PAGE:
Someone should tell Shrub that flying from close to the catastrophe to a thousand miles away is not going to be enough to save him from being criticized for not doing enough. I tend to think that he's fairly irrelevant to all of this, anyway, unless he can either mobilize resources others couldn't (which, to be fair, he has done a little in tapping national emergency gas and oil reserves) or in visiting in person to raise people's morale, as he did after 9/11. (Only problem with the latter is that immediately thereafter, he ticked those same people off, by not delivering funds he had promised for emergecy workers. If you're wondering, that's not a blurb from those so-called liberal media - I asked a firefighter of my acquaintance.) Granted, Shrub will be criticized for not doing enough no matter what he does. I'd feel sorry for him, but I think he honestly earned a lot of that bad credit, and anyway, most of my compassion is being funneled to Louisiana and Mississippi right now.
I've read the defenses, but I do reserve the right to be annoyed at people looting, defining looting as the ones taking electronics or dozens of pairs of jeans rather than those taking needed food, diapers, or whatever. And I do think it's a but ungrateful to yell at emergency services for not rescuing you fast enough after you disregarded the warnings. Too many people weren't able to leave town for good and inescapable reasons, but it's hard to think of an excuse for those who are mobile who didn't at least get to a friend in a higher part of town or at least, if staying home, stockpile a few days' worth of food. I reserve those rights, but am applying them very sparingly: I know that there are too many who couldn't move at all, or whose stockpiled food was wiped out when the flood passed all normal flooding levels (flooding is very common in New Orleans) and filled their house up to roof level.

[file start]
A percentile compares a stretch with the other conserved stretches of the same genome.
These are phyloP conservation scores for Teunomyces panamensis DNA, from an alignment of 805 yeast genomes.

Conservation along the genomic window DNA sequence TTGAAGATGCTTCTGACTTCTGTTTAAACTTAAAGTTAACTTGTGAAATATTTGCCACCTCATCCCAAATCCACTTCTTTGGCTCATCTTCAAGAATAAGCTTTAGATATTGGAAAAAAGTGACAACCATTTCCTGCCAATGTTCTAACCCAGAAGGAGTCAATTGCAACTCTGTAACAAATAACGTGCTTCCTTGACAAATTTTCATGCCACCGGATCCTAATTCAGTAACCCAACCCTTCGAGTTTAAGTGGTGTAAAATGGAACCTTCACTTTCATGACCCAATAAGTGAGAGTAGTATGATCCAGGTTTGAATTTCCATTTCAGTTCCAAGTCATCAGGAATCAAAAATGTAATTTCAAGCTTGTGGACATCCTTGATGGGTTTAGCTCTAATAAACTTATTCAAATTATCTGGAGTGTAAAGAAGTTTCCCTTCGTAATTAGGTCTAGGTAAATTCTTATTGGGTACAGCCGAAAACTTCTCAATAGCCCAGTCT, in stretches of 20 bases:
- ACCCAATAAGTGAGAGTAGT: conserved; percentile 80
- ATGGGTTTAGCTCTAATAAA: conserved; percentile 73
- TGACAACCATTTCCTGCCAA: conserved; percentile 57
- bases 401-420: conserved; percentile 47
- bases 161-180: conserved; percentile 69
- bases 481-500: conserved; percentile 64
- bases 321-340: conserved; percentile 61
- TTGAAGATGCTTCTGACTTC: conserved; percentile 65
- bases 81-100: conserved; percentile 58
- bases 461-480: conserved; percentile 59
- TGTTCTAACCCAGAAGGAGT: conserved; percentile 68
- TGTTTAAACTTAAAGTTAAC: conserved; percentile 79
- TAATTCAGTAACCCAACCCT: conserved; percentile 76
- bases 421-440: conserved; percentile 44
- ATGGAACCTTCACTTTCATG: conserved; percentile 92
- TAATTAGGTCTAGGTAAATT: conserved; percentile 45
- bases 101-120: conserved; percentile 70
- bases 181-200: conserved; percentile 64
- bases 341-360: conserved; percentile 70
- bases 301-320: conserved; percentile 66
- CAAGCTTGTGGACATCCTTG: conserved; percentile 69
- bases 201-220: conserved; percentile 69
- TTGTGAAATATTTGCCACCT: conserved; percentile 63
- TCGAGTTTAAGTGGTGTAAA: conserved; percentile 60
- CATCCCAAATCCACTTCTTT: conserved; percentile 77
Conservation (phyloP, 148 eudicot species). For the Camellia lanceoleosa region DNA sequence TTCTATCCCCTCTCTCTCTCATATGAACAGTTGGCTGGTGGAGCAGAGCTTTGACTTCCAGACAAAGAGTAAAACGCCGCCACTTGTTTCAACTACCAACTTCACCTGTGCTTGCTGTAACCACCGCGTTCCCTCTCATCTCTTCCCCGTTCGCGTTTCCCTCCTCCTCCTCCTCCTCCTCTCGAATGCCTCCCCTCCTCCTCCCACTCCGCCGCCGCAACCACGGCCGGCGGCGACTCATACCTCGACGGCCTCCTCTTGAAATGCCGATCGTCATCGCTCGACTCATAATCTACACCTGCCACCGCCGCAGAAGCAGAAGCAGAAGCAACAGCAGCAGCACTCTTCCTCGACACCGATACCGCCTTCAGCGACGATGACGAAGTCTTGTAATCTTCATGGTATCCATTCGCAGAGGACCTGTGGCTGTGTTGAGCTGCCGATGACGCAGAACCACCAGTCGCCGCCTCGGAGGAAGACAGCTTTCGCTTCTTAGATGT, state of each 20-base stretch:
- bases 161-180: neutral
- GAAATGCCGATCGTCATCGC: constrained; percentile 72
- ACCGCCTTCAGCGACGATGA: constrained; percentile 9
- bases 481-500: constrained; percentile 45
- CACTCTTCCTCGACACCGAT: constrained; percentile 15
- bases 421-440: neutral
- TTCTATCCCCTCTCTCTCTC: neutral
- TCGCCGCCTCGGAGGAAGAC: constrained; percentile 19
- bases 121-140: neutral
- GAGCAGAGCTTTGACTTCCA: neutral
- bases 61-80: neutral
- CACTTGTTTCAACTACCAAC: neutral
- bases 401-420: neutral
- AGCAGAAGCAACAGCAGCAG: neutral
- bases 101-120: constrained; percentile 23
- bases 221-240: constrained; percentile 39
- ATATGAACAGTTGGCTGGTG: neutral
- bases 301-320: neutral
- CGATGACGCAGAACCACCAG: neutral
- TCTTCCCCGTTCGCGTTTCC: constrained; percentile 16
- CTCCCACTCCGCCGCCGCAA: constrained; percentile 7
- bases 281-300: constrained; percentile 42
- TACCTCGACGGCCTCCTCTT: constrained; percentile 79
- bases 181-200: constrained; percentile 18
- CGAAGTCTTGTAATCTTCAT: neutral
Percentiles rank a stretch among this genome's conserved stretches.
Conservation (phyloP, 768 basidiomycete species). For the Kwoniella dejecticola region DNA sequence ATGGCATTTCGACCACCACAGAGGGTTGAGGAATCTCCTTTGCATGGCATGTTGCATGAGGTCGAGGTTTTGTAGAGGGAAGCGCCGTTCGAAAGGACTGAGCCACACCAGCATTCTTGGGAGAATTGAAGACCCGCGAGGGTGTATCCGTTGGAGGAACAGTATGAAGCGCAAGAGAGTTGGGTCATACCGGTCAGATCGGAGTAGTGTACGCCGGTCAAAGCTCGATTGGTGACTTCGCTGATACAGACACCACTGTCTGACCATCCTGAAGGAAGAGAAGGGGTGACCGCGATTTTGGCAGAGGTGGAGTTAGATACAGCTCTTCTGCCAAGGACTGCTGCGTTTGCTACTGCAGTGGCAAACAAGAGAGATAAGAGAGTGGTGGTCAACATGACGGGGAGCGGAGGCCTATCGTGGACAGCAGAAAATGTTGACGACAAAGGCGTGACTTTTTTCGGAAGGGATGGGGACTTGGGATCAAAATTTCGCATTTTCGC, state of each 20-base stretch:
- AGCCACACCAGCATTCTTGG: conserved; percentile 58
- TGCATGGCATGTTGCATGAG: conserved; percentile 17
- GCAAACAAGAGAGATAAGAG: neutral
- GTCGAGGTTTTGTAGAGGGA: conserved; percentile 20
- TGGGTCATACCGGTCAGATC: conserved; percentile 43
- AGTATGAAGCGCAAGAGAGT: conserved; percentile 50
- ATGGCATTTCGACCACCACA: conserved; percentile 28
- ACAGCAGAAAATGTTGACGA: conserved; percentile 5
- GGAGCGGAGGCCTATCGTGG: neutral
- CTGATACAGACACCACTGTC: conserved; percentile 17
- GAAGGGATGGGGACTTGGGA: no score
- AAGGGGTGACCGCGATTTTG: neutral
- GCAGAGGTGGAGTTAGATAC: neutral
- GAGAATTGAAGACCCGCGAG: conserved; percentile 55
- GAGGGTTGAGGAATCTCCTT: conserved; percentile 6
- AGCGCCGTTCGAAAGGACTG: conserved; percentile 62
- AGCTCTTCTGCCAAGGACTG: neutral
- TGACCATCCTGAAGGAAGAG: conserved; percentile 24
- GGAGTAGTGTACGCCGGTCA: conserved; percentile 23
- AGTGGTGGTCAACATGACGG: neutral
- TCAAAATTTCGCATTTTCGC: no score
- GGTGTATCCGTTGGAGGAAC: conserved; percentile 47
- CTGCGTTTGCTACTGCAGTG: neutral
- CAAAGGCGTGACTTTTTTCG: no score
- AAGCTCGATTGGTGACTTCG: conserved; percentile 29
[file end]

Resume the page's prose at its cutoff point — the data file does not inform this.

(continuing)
I am very impressed at the number of donations pouring in, as I was after the 12/26 tsunami. Once again, I had to donate via the web, because phone lines were jammed. I've rarely been so happy not to get a call through. I'm also hugely impressed at the people helping, either those mobilizing to go in or those helping in other areas: the families and churches in Arkansas harboring refugees for no one knows how long, or the city of Houston clearing the Astrodome's schedule through December so it can serve as a refuge as long as it's needed, or the city of Dallas opening its schools to any children of refugees who want to go there.
New Orleans always did bring out the best and worst in people.
I have an aversion to unairconditioned heat. In hot sweaty weather, I dehydrate very quickly. One result of this, for me, is frequent trips to the bathroom. I keep trying not to picture life in the Superdome, which now reportedly has walkways slick with humidity, filthy bathrooms, and more and more people being evacuated in. The National Guard is not allowing people to leave, and there's nowhere to go anyway.
I have a lot of fond memories of New Orleans. I also have all of the Benjamin January books, a decent working knowledge of American history, and a fairly good idea of the epidemics that ran rampant in New Orleans before modern public health: yellow fever and cholera, for two.